Welsh cancer report calls for greater focus on early diagnosis

Says too many people are being diagnosed with late-stage cancer

A new report into cancer care in Wales has found that a high proportion of patients are at an advanced stage in the disease at the time of their diagnosis.

The Welsh government’s 2016 Cancer Annual Report has marked diagnosis as a key area in its efforts to improve survival outcomes, quality of life and the resource-intense treatment burden of late-stage cancer.

In 2015, over 20% of patients diagnosed were recorded having stage four cancer, while around just under a fifth were diagnosed at stage one. Though this has improved since 2011 when just over 10% of patients were diagnosed with early-stage cancer, the report emphasizes the increased risk associated with late diagnosis.

Along with plans to raise public awareness of lifestyle risks and boost recognition of cancer symptoms, the government is set to implement changes to the current diagnostic pathways.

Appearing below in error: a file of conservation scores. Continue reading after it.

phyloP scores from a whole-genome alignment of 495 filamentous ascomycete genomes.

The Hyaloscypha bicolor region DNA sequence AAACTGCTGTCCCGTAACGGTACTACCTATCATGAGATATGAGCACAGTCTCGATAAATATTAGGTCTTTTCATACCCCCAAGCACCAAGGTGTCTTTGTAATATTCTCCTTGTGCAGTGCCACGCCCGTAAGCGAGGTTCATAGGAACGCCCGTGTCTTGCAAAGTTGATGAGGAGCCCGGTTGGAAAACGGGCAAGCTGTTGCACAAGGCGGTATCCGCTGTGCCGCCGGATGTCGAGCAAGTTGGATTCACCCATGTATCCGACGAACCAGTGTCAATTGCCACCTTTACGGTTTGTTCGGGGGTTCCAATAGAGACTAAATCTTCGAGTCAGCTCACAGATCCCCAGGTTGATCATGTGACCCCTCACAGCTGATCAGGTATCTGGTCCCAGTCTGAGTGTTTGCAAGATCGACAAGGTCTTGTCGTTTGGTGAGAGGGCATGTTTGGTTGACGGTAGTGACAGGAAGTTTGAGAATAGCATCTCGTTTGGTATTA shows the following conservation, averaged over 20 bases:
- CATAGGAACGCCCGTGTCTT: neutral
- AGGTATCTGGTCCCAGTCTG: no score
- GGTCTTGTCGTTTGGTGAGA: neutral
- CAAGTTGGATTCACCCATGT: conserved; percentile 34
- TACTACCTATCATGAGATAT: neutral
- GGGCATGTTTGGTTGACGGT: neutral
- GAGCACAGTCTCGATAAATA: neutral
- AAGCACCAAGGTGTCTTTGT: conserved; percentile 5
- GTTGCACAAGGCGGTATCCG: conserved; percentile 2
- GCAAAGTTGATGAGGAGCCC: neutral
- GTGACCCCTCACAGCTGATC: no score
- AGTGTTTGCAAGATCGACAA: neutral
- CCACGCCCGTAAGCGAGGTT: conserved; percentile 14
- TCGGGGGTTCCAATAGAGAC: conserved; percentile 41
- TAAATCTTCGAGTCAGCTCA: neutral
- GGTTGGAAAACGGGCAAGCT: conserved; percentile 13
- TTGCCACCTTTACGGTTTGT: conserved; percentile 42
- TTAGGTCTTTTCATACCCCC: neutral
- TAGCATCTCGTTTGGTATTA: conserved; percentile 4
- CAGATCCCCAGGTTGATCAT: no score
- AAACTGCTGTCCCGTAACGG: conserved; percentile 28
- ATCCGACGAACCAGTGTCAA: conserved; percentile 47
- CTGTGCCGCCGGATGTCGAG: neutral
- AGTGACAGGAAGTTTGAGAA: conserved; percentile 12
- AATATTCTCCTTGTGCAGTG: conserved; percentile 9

The report outlines plans to improve referral and direct access to tests, building upon an early pilot scheme from Cym Taff University Health Board that was inspired by the Danish health service’s cancer care model.

It also suggests targeting patients with non-specific symptoms and allocating a ‘key worker’ to every patient to provide tailored support throughout the treatment process.

In a bid to monitor the effect of such changes, the report calls for patients to have the stage of their cancer recorded at diagnosis, allowing the health service and Welsh government to assess early diagnosis performance.

Cancer Research UK’s policy manager Sara Bainbridge said: “We’re pleased to see this spending allocations for diagnosis and treatment as this is crucial to ensure more people survive their cancer.

“The next steps must include ambitious action to increase diagnostic capacity so the NHS in Wales can deliver tests on time for people who might have cancer.”



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